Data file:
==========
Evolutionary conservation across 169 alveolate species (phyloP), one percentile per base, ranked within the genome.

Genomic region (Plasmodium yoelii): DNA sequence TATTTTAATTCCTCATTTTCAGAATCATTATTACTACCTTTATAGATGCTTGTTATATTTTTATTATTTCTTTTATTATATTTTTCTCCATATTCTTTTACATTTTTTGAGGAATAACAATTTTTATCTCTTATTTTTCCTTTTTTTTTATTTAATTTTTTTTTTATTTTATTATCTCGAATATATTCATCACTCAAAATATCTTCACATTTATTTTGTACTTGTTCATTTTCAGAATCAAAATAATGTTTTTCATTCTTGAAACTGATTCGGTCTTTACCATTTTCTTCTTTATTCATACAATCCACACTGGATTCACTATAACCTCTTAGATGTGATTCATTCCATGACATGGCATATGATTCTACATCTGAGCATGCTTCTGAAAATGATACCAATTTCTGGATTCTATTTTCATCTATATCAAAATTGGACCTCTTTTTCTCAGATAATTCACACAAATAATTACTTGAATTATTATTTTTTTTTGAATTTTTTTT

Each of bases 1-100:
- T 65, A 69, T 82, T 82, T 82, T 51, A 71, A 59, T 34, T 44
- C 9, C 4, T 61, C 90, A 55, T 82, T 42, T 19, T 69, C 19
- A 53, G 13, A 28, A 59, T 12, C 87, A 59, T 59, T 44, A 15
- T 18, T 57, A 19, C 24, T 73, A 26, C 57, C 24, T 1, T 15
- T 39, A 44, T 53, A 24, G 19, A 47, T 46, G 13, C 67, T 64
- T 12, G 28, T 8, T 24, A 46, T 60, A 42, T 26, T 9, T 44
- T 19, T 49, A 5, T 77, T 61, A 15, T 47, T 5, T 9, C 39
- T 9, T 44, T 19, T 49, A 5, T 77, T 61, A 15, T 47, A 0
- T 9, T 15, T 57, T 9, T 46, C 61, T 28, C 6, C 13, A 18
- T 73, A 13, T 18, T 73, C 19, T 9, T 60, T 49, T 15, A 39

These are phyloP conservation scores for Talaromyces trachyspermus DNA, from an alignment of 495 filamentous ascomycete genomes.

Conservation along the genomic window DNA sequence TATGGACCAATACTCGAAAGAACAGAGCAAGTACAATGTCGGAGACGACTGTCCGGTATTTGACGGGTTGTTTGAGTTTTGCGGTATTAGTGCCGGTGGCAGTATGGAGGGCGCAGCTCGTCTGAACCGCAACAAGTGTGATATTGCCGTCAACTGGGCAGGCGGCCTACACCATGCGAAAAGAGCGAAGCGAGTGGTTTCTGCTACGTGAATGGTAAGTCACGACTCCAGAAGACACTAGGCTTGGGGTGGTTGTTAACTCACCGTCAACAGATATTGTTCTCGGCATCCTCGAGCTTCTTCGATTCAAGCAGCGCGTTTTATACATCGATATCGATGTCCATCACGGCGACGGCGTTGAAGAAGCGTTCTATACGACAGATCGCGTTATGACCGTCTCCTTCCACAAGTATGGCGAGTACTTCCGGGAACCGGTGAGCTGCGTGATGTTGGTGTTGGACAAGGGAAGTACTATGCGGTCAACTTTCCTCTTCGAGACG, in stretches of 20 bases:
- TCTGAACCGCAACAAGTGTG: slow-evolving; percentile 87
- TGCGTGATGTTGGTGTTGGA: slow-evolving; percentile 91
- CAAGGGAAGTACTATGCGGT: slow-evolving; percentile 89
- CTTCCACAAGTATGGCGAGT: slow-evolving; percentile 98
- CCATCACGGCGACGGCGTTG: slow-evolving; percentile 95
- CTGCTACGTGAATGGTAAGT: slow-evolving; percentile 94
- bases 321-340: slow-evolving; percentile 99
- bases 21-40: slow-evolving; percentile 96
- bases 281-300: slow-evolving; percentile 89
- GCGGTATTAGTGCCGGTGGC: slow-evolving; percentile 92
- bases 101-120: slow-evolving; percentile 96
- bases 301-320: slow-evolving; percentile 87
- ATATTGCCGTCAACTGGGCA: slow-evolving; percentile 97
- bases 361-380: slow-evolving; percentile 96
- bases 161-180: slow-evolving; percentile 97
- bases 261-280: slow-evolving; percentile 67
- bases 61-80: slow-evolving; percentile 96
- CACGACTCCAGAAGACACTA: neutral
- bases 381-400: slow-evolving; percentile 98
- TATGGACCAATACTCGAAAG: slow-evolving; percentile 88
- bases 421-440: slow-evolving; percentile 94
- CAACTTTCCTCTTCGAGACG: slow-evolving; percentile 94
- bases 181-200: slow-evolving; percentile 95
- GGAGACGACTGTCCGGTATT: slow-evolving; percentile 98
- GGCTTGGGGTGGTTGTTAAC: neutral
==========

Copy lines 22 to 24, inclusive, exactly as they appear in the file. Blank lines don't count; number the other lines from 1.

- bases 321-340: slow-evolving; percentile 99
- bases 21-40: slow-evolving; percentile 96
- bases 281-300: slow-evolving; percentile 89